In Her Head is a Herald project to help women get better medical care. Health reporter Emma Russell investigates what's wrong with our current system and talks to wāhine who have been made to feel their serious illness is a figment of their imagination or "just part of being a woman".
Former Olympian Kirstie Klingenberg says she didn't speak up about her agonising pain for years out of fear her coaches would think she was weak.
"The sports I've been involved in is very much about pushing yourself to the limit and pain is seen as a weakness to be able to perform and so you learn to push it aside," Klingenberg told the Herald.
The 32-year-old, a promising rower turned cycling champion, battled endometriosis for more than a decade before she was officially diagnosed with the crippling yet common condition six years ago.
She wanted to share her story as part of the Herald's In Her Head project in the hope of removing the disease as a barrier to becoming an athlete. She also wanted to help build more understanding about endometriosis, which affects at least one in 10 women, so people didn't wait years for a diagnosis.
Klingenberg said she struggled to remember when she first started experiencing symptoms because for so long she normalised her pain and put it down to bad periods.
"I thought it was normal to be in that much pain because no one talked about period pain or any kind of menstrual difficulties."
She saw several different doctors over the years but each one told her there was nothing wrong with her, she said.
"It takes a huge toll on your mental health because when people of power tell you that you're making it up or that you're being dramatic, it reinforces this belief that I have no say. I started to think I was being dramatic or crazy," Klingenberg said.
Some days she couldn't get out of bed but most of the time she pushed through the pain. She remembers the torture of competing in a 100km elite cycling race in Taupō with severe pain and how it nearly pushed her over the limit.
"I woke up that morning with close to 10/10 pain and I had to get on my bike and race and it was just the most horrendous experience because I felt like I was going to pass out from the pain," Klingenberg said.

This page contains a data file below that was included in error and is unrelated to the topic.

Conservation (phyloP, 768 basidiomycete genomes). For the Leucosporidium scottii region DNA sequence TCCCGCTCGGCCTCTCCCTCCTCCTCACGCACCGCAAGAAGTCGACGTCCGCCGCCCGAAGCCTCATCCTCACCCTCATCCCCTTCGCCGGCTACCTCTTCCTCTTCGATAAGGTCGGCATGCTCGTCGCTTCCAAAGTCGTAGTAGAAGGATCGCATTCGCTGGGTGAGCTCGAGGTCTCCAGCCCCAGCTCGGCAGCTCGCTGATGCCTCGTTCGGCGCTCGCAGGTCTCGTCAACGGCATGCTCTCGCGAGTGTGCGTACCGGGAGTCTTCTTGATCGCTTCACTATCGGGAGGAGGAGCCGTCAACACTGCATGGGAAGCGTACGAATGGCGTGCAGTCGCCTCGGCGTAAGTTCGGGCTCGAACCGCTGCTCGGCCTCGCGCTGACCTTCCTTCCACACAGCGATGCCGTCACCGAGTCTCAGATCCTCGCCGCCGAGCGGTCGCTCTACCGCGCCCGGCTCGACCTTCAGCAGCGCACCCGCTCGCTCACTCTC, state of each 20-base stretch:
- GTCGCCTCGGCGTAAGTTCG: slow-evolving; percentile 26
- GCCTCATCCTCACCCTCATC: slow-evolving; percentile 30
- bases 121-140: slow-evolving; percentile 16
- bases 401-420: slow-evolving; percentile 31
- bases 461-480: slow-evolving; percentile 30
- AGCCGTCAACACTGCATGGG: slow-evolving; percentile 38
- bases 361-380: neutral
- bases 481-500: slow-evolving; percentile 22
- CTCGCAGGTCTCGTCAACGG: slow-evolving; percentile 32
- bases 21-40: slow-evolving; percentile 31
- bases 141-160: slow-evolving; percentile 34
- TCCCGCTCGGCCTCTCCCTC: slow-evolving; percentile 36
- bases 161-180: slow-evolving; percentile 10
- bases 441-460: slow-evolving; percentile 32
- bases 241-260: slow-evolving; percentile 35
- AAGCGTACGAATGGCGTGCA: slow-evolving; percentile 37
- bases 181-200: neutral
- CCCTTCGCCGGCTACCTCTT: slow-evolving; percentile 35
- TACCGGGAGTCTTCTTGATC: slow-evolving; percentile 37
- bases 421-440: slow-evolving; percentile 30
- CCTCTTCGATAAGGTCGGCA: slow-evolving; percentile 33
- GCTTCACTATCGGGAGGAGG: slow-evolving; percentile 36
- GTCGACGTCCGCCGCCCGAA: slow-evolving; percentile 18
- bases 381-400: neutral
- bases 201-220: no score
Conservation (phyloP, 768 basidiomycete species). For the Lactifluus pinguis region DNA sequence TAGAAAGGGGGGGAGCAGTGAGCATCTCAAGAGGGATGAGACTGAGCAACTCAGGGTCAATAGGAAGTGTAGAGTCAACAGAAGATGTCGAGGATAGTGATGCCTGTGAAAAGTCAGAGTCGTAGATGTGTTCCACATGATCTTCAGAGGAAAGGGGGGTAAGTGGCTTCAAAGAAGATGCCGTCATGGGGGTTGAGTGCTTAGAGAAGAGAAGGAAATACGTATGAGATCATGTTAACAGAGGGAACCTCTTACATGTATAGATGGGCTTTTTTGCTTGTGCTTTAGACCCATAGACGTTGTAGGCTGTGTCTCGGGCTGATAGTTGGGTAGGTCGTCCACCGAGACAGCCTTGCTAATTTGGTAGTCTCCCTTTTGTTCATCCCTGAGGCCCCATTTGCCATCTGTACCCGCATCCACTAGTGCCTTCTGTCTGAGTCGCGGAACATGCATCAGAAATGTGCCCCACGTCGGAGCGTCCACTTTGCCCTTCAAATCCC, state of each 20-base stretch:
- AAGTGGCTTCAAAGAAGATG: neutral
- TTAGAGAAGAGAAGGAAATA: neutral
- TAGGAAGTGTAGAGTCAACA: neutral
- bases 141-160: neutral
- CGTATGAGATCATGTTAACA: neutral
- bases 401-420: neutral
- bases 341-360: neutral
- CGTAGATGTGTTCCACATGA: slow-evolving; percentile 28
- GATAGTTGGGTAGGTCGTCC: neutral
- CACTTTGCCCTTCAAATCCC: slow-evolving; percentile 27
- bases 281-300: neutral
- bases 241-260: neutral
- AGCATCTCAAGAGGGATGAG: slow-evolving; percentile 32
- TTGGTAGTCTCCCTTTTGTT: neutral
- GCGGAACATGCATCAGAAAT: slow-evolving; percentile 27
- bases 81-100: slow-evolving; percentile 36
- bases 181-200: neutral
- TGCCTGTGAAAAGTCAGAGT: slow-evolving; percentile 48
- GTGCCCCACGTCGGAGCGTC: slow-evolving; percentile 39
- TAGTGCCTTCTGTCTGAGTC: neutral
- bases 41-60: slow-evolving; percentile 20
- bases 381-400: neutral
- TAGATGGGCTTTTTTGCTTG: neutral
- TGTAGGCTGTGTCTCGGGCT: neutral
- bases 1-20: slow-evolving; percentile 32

She said she felt like she had no choice but to race. However, looking back, she wished she'd listened to her body.
"You are actually going to get nothing out of smashing yourself in high levels of pain for 100km, because it took me a week to recover from that. Your whole nervous system is on overdrive when you're in such serious levels of pain, which gives you extreme fatigue," Klingenberg said.
Not knowing she had endometriosis had a massive impact on her cycling career, she said.
"When I was feeling good, my performance was great, but when I was in serious pain it was terrible. My coach would say 'I can't pick you because your performance is like a rollercoaster and it was", she said.
It wasn't until halfway through her career she learnt about endometriosis and had an inkling it could be the cause of her suffering.
After being told by a fourth doctor there was nothing wrong with her, she requested to see a gynaecologist. Luckily, she was able to see one swiftly by paying to go private instead of waiting months, possibly years, going through the public system.
Within a week of her specialist appointment, she had surgery, which confirmed endometriosis and a cyst on her fallopian tube.
"The cyst would tangle the fallopian tube and cut off the blood supply, which was causing the pain. When I lay down, it untangled and it stopped," she said.
The surgeon was able to cut out the endometriosis and the cyst, so she no longer had to live in pain. When she woke up from the operation, she said it was like a weight off her shoulders because she finally had proof her suffering wasn't all in her head.
Now, five years on from the surgery, she felt better than ever, and was near completing her master's thesis on athletes living with endometriosis.
She's interviewed nine elite athletes with the condition and found all had similar experiences to hers.
"They all went through this period of not knowing they had endometriosis and minimising or normalising their pain, before they got to a point when they realised it wasn't normal."
Eventually all the women she interviewed went on to have surgery. It led to dramatic improvements for some, while others continued to experience pain for reasons unknown.
"It's really important that we listen to women living with endometriosis. There's a lot of rich learning that we can gain from that."
While there had been some instrumental voices within sports building understanding about specific women's health issues and encouraging athletes to talk about their menstrual cycle, Klingenberg said better education was needed across the board.
"I hope my story can help prevent others from spending years in pain."
Endometriosis is a condition in which tissue normally lining the uterus grows either on the ovaries, fallopian tubes or intestines.
Women with the illness can be left in severe pain and experience heavy bleeding. In some cases can become infertile.
At least one in 10 women live with the condition but many wait years, if not decades, to be diagnosed because it's often dismissed as "part of being a woman". The longer it's left untreated the worse it gets.
Surgery is the only way to diagnose endometriosis. Depending on the severity of the disease, it can be removed during that operation and managed with birth control pills. Removing the ovaries or uterus is sometimes recommended where symptoms have significantly affected the women's quality of life.
Follow women's personal stories of poor healthcare in our interactive grid below. Click on a face to go to the full story.